If you’ve ever had your stuff stolen before, whether it’s something cheap or valuable, I’m sure the feeling you’ve had upon finding out is one of annoyance, disgust and violation.
In the real world, stealing involves some savvy. On the Internet, it’s as simple as right-clicking and saving.
I’m not a professional photographer so I don’t earn a great deal of money from the stuff I take. But I do have some of my pictures online which inevitably, will be used without my permission one day, as it happened to David Hobby of Strobist (here and here).
So, what are we to do about it?
Write a nice note
If you see your stuff on a website, write the webmaster an email. Perhaps he hadn’t realised that the image was used without permission? If your image was stolen intentionally then you’re probably out of luck… you’re not gonna get a reply.
Notify Google and the hosting ISP
If things need to get a little nasty, let Google know of the infringement in accordance with the Digital Millennium Copyright Act. And while you’re at it, let the hosting ISP know too.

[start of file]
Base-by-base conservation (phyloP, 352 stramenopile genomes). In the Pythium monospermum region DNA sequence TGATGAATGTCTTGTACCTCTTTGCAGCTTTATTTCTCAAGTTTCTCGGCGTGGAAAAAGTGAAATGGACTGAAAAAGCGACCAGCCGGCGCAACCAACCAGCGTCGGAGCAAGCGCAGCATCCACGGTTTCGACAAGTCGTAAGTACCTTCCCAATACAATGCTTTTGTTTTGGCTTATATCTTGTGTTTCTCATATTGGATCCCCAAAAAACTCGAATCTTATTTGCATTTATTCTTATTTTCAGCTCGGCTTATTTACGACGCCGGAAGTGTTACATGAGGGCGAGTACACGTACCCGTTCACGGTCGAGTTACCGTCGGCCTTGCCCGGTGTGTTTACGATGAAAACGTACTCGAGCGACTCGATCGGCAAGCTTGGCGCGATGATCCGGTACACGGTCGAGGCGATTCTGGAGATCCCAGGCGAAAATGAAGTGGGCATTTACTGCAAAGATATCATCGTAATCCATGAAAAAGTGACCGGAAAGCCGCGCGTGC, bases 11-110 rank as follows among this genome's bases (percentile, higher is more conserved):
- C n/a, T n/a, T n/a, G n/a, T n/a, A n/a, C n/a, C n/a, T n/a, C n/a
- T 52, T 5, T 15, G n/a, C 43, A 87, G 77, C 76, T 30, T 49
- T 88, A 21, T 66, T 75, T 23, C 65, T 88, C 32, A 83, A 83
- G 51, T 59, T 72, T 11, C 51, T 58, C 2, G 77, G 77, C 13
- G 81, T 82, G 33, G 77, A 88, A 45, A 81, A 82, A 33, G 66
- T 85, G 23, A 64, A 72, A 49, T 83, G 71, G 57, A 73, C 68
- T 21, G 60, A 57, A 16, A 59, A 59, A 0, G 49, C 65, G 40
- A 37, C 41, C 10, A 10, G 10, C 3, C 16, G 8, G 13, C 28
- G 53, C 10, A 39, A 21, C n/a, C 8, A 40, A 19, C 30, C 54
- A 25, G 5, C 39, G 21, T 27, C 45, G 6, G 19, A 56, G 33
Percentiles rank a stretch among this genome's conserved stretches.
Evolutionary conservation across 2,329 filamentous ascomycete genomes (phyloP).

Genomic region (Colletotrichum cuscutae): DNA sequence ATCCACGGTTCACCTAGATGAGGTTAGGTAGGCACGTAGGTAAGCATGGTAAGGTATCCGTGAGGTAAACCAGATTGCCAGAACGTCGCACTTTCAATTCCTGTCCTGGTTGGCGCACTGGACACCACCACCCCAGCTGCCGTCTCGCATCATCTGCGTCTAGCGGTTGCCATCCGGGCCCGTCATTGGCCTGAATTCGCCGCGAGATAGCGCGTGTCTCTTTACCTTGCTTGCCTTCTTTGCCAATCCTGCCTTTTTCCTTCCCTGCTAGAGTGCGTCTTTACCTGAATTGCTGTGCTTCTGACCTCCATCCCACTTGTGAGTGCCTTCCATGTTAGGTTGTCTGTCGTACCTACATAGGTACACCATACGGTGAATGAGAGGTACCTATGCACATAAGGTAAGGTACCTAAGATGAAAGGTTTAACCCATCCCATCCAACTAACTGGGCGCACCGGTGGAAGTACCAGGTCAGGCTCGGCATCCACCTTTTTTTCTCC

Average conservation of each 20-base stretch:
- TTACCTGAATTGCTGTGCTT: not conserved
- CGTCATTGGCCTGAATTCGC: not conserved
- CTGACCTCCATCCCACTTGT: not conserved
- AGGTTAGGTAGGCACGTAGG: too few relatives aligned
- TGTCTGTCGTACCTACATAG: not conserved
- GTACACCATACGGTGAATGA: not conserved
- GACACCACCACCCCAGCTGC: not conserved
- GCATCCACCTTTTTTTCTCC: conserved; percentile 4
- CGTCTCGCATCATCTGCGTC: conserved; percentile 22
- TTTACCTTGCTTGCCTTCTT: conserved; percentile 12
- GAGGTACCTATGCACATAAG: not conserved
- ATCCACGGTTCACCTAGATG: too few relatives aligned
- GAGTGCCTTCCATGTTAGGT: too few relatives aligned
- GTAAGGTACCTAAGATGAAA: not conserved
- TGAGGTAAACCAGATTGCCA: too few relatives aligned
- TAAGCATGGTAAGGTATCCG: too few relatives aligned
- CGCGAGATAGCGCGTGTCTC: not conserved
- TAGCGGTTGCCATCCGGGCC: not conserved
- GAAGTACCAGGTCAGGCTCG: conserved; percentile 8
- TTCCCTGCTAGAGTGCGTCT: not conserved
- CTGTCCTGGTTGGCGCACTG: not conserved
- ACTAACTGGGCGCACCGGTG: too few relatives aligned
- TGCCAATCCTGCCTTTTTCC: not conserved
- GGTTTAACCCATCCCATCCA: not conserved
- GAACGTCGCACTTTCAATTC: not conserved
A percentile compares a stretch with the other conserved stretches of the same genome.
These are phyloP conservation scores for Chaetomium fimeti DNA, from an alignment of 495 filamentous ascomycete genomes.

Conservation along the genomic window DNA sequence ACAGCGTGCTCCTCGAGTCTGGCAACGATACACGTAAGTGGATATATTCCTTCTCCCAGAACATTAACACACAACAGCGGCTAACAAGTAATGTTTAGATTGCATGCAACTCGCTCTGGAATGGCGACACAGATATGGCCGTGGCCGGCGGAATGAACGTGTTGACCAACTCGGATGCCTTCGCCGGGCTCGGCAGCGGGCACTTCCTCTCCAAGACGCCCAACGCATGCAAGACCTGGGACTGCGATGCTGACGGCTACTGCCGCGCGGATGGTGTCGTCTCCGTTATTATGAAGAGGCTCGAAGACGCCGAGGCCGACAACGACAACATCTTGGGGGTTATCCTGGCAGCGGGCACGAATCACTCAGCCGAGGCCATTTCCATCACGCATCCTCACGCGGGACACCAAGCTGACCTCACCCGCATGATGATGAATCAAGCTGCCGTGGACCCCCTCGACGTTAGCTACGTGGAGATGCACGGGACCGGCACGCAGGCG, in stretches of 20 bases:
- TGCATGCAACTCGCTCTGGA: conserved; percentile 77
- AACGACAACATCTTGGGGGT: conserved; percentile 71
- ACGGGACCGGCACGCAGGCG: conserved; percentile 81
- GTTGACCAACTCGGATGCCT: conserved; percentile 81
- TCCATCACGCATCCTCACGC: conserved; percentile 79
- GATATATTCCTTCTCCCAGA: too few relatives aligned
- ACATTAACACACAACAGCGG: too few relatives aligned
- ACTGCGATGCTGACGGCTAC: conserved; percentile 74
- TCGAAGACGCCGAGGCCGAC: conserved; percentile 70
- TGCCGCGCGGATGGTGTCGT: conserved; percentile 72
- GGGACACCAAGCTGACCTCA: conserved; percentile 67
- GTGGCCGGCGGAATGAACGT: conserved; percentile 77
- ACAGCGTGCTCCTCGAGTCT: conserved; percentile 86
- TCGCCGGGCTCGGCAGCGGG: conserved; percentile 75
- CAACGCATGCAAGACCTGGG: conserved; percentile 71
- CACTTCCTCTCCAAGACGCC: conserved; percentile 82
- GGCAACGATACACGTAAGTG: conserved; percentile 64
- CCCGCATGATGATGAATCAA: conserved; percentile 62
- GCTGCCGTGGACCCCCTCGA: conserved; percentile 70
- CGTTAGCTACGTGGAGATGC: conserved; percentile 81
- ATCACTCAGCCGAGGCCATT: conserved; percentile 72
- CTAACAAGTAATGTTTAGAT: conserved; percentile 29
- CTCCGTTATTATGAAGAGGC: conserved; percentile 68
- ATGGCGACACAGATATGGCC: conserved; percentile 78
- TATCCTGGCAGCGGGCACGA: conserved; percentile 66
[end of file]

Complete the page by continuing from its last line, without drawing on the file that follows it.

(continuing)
Tweet about it
Not really a proper solution, but it may work for you. You may just get enough support that there is a public backlash toward the offender. But photography being the niche that it is, your tweet may probably end up as just another rant in a sea of rants (unless you’re someone, like Joe McNally or Louis Pang).
So you’ve explored all other avenues and still no luck… but I’m pretty sure this is the last resort. Unless you’re genuinely being deprived of some income due to the use of the image, lawyers are costly and definitely time consuming.
At the end of the day, is it even really worth your while?
Maybe… it’s a judgement call you have to make. Is the offending site drawing alot of traffic because of your work? Can it even be proven? There are lots of factors to consider.
Maybe all that’s needed is a deterrent?
CSS-Tricks has some really nifty ideas on how to deter image theft. Of course, you can’t really deter the thief who is really intent on stealing your work (all it takes is a print-screen). But you can make it as difficult (since print-screens mean cropping) for the thief as possible!
CSS-Tricks lists the following:
- Image redirecting – Useful for when they don’t bother to save the image and prefer to hotlink. Only requires modifying the .htaccess file once.
- Add a copyright then crop it – Requires some fiddling about with the CSS and / or HTML.
- Use a CSS background – Probably one of the tougher ones to circumvent since right clicking on CSS backgrounds don’t work (unless the thief runs webdev browser plugins).
I’ve not implemented any of these yet, but I like the first and second options if I ever have to put up a deterrent. Other ways like watermarking aren’t really effective. These days, Photoshop’s clone tool is so user-friendly that a complete n00b can easily remove it.